Holiday Sweets

There’s been lots of cookie talk around here lately, which is always a good development. We should talk about cookies all the time, not just the holidays.

Between all the cookie talk, and a friend asking me if I’ll be baking for the holidays, I got to thinking about what I bake and when. It occurred to me that, other than the pumpkin pies I make for Thanksgiving (not making them would be grounds for divorce), the “what and when” barely applies. I bake when I feel like it, and I bake the same things.

Regular readers won’t be surprised to learn that everything I bake is easy and simple – Tollhouse cookies, brownies, chocolate chocolate chip cookies and poundcake. I have nothing against fancy, pretty holiday sweets. I usually try a few of them. But I contend that, between a specialty item and a simple one, the simple one generally wins out.

Maybe it’s because people prefer to stick with what they know. In my case, it’s just because I’m picky. I don’t like cookies with jam in the middle or glaze on the top. Sprinkles are pretty, but I don’t see the point. I don’t even like those cookies topped with a Hershey’s Kiss. Maybe it’s the cookie itself. They usually taste like dust to me.

I admit that, when it comes to baking, I’m a bit lazy. I want to make something I can do in my sleep. I’m also cheap. I don’t use recipes that require lots of ingredients I don’t already have or don’t regularly use.

For me, simple and classic is the way to go. What qualifies as a classic? There’s no debate over the status of the Tollhouse cookie. Brownies and poundcake are classic, but they can be all kinds of gussied up. And there are holiday classics – gingerbread (which I’m currently eyeing up, even though I’ve already had a piece), the aforementioned pumpkin pie, fruitcake (if only to pass on to an unsuspecting friend or relative).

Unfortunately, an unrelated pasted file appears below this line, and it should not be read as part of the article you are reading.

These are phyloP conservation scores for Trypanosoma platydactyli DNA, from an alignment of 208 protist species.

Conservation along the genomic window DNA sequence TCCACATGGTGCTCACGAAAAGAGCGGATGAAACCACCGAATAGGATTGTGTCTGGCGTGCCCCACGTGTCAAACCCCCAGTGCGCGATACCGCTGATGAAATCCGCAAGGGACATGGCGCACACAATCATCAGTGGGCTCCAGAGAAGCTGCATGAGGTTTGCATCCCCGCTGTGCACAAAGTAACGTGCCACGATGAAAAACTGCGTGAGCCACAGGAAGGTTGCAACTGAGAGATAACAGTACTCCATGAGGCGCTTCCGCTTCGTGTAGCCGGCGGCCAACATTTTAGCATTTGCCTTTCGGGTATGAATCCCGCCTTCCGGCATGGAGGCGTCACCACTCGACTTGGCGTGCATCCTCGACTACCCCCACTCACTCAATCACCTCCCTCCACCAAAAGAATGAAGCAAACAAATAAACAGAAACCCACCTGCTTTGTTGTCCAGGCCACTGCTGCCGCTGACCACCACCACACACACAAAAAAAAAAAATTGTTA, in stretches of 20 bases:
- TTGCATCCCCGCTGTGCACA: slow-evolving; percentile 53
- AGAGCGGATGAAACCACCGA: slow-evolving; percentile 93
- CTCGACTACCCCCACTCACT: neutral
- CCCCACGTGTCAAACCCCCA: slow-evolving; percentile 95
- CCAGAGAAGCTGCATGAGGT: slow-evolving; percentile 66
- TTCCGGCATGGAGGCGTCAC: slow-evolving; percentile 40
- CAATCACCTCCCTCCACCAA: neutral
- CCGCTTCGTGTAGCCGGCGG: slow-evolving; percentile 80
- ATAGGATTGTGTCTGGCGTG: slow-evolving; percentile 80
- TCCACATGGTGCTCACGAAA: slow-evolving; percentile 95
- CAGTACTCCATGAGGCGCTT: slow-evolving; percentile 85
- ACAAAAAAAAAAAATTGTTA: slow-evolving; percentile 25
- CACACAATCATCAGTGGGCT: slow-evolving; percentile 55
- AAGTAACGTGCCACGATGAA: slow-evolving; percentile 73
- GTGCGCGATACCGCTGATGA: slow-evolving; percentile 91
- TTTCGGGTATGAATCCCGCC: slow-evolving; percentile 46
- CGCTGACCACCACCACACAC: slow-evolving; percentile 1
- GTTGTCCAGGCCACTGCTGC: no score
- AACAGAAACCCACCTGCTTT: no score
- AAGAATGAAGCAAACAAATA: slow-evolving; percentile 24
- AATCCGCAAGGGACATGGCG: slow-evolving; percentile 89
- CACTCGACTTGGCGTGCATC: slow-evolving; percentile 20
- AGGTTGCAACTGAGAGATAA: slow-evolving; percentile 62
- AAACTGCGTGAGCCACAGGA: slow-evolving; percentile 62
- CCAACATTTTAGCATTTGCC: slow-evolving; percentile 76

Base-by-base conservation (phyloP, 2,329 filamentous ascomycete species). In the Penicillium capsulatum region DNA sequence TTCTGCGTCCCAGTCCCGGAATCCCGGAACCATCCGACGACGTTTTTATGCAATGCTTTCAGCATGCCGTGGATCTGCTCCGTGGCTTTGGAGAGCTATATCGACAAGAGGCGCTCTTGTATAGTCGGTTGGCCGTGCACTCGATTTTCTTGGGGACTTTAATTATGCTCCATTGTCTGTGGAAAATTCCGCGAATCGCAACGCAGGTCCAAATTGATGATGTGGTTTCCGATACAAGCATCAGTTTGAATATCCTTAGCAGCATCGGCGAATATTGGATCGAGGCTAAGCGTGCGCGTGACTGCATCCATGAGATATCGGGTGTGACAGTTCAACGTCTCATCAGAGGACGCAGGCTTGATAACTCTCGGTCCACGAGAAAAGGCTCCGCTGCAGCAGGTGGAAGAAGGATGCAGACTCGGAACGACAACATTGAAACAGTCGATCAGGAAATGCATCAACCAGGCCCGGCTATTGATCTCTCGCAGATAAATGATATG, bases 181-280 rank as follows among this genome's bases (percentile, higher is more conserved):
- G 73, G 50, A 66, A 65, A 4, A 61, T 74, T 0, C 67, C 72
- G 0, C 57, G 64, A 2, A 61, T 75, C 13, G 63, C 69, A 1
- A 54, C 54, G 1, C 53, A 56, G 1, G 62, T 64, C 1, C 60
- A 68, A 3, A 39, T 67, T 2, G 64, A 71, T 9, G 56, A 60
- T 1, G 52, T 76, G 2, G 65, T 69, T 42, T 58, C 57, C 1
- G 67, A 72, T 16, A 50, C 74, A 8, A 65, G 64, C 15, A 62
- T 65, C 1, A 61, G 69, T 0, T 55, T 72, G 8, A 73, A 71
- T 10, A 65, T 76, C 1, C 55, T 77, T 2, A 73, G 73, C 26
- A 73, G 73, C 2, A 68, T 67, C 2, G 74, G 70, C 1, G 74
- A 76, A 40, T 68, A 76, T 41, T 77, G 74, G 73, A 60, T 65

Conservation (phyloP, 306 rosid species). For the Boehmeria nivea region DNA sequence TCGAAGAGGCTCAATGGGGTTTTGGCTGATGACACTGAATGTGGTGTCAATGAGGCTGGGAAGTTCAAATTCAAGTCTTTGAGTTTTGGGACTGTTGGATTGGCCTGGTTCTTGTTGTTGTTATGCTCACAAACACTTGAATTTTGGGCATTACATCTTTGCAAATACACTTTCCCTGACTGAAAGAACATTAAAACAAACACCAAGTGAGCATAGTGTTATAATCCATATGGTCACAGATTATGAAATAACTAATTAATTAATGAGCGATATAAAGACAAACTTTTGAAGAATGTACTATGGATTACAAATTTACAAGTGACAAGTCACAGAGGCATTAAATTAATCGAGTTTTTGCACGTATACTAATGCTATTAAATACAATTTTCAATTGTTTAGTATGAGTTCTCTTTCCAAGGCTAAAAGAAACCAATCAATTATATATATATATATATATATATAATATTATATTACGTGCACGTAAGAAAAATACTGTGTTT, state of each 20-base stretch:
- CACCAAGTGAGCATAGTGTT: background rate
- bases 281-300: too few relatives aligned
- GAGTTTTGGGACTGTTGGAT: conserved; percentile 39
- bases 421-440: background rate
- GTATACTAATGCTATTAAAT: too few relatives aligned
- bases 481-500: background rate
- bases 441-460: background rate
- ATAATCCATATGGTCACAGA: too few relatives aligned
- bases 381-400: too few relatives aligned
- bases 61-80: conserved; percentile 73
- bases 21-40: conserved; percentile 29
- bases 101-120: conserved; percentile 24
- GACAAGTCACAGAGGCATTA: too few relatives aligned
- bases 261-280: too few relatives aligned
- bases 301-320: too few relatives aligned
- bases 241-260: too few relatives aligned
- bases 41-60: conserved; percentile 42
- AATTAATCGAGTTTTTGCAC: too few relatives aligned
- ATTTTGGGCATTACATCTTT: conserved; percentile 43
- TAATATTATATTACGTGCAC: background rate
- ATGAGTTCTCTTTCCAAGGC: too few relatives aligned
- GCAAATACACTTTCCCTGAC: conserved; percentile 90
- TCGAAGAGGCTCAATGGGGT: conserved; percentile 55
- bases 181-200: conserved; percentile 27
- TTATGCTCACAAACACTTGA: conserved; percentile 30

Families have their own classics. My mother used to make mincemeat pie every year. I think she was the only in the family who ate it. She still makes chocolate truffles for Christmas, and it wouldn’t seem like Christmas without them. She also makes a traditional New York style cheesecake. No topping. A cheesecake should stand on its own.

I know that eating something you only get once a year can be a bigger treat than having something familiar. But I will always prefer the fabulousness of a simple, unembellished cookie to one with bells, whistles and sprinkles.

What do you bake for the holidays, and what are your favorite things to eat?